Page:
The Supreme Court decision has raised alarms across the US. The Court appears to have become as bitterly divided as the US nation itself – there is a big drift to the extremes on both sides of the political divide. All the “conservatives” on the bench voted for the decision. All the “liberals” dissented.

In my view businesses are crucial to economic activity, but must remain there. There is grave danger in allowing them to be part of the political process. Businesses are not members of society – only people are. Businesses already influence political processes far too much because they finance much of it. By their very nature they cannot aid sensible public policy. They should not be allowed anywhere near it.

There is grave danger in voting for XYZ Inc.

24 comments:

  1. Am surprised why the Supreme court never considered the implications!!

    Also thinking how many companies will field themselves as candidate[wondering who will be held responsible if the company loses election!!:P]

    Above all, will people vote for them??

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  2. Don't think any serious company will ever stand and none will get elected, but still ..... you never know .....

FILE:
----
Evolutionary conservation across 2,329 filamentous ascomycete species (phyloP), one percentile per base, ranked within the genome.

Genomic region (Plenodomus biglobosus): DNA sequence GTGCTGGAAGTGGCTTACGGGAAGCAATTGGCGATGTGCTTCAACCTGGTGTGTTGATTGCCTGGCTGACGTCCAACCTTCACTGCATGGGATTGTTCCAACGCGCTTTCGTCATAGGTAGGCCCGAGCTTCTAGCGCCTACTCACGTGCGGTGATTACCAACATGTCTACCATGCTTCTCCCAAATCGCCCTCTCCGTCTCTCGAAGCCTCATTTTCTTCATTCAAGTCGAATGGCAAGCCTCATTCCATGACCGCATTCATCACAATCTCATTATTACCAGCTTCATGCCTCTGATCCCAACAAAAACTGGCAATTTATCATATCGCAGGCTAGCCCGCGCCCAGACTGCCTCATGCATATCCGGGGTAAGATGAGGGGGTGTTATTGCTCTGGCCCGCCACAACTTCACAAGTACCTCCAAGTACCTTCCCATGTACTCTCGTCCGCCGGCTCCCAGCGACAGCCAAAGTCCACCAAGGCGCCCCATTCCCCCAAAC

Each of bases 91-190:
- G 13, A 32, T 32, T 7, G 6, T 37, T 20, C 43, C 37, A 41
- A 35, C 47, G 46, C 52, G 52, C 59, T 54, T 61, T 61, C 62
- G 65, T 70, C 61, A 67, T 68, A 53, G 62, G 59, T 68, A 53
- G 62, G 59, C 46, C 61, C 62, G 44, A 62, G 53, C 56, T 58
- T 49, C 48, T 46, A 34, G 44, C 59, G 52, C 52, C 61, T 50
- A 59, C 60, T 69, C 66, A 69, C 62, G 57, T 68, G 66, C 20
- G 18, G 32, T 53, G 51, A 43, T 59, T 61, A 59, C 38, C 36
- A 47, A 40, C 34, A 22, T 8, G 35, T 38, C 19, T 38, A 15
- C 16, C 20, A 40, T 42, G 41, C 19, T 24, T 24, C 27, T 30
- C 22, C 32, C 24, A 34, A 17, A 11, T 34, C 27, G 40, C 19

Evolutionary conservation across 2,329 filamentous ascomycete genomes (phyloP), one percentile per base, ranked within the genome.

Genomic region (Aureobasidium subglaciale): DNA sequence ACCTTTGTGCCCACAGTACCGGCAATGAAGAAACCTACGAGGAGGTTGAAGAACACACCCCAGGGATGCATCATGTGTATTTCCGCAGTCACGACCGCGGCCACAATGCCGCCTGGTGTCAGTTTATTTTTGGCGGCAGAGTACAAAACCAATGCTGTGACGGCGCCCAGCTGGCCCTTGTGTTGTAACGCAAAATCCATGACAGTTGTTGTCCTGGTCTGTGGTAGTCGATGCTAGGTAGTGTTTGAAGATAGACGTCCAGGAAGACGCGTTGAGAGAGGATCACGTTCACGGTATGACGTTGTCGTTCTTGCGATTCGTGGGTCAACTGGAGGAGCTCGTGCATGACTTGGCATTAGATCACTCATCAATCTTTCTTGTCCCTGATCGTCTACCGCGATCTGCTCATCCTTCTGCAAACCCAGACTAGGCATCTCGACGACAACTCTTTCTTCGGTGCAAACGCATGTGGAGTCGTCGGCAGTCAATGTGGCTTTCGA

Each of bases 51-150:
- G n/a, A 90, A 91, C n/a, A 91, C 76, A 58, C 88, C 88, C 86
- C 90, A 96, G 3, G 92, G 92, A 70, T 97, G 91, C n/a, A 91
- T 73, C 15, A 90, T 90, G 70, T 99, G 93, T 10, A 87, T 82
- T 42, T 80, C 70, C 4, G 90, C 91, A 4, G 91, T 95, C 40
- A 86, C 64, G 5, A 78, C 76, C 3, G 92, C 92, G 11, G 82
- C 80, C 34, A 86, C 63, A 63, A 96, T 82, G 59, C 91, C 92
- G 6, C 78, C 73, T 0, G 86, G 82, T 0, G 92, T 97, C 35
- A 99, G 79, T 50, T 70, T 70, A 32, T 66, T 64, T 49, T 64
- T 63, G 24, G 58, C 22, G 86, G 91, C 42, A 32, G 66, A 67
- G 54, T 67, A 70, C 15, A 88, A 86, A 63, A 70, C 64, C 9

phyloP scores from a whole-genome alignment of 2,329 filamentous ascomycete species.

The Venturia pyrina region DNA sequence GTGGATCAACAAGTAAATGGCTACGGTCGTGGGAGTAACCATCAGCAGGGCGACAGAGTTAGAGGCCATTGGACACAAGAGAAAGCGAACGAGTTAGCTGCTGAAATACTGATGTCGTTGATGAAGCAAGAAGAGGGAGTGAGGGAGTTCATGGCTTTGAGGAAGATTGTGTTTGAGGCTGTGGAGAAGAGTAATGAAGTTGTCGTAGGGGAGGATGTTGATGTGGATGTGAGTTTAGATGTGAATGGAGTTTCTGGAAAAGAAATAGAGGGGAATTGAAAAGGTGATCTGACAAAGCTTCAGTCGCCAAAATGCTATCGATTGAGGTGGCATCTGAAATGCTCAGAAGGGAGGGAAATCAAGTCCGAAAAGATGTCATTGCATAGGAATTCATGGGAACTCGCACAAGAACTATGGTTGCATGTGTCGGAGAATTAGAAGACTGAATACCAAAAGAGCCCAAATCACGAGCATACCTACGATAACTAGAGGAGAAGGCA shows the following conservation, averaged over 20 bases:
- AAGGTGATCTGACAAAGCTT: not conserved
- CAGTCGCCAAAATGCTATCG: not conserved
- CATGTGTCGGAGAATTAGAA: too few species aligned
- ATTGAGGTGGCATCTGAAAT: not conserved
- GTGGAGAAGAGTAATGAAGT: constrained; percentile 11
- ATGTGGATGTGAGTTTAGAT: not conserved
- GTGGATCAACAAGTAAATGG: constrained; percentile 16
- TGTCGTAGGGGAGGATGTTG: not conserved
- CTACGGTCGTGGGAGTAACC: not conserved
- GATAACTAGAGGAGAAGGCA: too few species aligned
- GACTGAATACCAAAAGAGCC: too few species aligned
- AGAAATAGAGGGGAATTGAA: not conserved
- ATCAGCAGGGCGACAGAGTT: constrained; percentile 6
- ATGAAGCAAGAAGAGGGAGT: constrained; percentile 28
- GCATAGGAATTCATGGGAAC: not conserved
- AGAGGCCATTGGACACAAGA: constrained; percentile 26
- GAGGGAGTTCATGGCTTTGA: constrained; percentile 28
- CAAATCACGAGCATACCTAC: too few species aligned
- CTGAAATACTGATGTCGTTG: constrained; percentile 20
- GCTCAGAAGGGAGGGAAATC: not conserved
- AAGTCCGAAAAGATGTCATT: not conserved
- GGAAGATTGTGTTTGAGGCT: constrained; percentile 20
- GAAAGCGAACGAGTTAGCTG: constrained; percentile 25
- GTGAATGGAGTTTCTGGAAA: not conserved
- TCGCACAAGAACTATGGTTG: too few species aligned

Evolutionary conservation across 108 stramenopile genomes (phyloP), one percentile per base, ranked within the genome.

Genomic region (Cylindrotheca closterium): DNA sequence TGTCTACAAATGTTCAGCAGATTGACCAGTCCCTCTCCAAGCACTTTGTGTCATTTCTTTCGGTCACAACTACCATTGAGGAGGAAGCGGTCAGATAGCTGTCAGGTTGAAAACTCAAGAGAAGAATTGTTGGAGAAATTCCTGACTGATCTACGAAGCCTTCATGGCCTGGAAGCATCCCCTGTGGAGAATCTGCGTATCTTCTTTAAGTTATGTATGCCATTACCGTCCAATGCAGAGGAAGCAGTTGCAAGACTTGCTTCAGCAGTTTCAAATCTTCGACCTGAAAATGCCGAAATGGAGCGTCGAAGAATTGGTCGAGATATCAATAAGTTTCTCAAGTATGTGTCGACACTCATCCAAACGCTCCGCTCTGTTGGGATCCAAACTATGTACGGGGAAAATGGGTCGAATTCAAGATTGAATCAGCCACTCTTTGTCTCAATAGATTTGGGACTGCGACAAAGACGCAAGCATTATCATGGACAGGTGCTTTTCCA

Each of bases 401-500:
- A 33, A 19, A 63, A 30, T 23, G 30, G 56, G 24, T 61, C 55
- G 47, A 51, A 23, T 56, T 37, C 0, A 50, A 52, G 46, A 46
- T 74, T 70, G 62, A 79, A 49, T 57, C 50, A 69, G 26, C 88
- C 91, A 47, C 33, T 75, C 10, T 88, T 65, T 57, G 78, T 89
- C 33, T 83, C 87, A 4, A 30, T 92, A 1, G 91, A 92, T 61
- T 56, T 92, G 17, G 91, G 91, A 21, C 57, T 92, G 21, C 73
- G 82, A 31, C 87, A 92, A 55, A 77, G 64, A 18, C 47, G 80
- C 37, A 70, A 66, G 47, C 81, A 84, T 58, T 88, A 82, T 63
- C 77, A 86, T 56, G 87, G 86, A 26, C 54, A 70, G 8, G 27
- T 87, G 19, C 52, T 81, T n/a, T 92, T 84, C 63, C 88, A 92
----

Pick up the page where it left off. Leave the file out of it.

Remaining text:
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  3. Daily a post means,u vetti @ office,correct?
    (No offence meant)

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  4. @ambluisamma - Absolutely correct. Totally vetti :)

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  5. I only see an irony with my feeble observation: In one end, politics makes companies and businessmen, in other end, companies take part in politics :D...

    @Ambuli's amma, one need not be vetti to post every day. with proper time management(Which most of us fail utterly), one can post even thrice a day, if only we have an interesting perspective, an insight to everyday occurances. I think Ramesh is one of those extra-passionate blogger, who can fit posting everyday in his schedule(however busy he might be), writing effortlessly on topics we would not mind to think of, otherwise. :)